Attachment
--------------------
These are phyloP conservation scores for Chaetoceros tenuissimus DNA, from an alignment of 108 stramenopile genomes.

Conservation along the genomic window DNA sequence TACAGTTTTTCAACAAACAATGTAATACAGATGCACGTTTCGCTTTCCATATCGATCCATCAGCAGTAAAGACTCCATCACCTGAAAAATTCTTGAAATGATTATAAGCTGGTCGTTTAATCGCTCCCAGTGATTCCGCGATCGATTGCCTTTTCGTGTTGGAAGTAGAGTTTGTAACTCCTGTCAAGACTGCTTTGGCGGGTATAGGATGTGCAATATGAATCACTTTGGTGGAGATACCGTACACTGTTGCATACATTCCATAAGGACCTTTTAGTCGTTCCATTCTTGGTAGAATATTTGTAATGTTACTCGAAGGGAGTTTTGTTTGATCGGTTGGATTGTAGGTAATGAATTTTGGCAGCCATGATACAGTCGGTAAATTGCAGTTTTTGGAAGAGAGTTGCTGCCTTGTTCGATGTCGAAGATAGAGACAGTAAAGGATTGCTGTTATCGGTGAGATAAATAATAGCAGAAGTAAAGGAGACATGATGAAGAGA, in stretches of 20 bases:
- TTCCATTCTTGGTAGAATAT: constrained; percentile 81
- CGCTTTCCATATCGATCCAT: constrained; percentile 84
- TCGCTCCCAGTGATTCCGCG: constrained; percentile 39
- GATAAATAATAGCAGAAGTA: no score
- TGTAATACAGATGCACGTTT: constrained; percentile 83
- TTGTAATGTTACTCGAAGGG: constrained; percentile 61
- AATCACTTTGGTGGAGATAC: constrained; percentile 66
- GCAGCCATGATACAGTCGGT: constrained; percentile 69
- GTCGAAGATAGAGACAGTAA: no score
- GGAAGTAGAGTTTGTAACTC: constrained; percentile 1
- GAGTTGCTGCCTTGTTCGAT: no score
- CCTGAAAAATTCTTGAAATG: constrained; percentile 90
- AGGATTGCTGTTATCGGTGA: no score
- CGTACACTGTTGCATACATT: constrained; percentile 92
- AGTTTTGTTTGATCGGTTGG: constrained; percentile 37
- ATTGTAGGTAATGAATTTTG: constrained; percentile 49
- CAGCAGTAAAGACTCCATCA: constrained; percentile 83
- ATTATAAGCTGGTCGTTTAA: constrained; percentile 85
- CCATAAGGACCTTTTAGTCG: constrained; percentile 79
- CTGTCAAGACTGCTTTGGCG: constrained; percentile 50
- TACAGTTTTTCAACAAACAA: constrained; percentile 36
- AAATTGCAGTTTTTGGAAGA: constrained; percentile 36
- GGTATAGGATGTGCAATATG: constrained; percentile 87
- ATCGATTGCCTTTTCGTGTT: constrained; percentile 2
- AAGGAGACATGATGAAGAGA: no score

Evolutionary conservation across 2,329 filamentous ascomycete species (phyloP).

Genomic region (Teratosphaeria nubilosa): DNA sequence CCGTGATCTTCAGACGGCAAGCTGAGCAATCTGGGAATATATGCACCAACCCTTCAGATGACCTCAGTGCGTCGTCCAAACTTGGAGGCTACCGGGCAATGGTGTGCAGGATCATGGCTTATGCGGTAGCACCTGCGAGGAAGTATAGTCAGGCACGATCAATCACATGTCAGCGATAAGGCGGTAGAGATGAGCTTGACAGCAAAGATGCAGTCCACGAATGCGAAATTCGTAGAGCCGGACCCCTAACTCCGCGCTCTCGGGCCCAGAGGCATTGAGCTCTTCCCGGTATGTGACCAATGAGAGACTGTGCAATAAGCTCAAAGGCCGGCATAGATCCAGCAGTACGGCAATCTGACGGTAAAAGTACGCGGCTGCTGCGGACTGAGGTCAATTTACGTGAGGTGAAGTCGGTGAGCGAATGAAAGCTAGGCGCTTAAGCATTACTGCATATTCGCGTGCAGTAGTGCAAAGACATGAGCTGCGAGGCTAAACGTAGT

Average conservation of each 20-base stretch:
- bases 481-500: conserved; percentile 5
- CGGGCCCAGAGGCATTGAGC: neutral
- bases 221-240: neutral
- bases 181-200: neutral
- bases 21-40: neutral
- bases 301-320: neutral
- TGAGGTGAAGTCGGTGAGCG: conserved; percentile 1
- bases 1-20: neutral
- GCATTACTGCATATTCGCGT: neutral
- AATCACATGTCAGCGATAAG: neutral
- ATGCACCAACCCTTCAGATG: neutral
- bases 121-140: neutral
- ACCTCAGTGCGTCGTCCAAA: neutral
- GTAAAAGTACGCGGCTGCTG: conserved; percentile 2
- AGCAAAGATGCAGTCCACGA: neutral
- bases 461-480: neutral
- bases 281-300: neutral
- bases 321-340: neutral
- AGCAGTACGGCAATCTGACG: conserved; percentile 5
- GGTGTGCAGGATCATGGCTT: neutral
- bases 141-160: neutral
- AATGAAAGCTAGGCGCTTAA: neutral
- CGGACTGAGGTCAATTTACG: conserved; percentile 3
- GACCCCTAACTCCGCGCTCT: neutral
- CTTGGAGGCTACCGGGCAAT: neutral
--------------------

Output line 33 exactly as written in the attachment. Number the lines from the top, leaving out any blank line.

- bases 221-240: neutral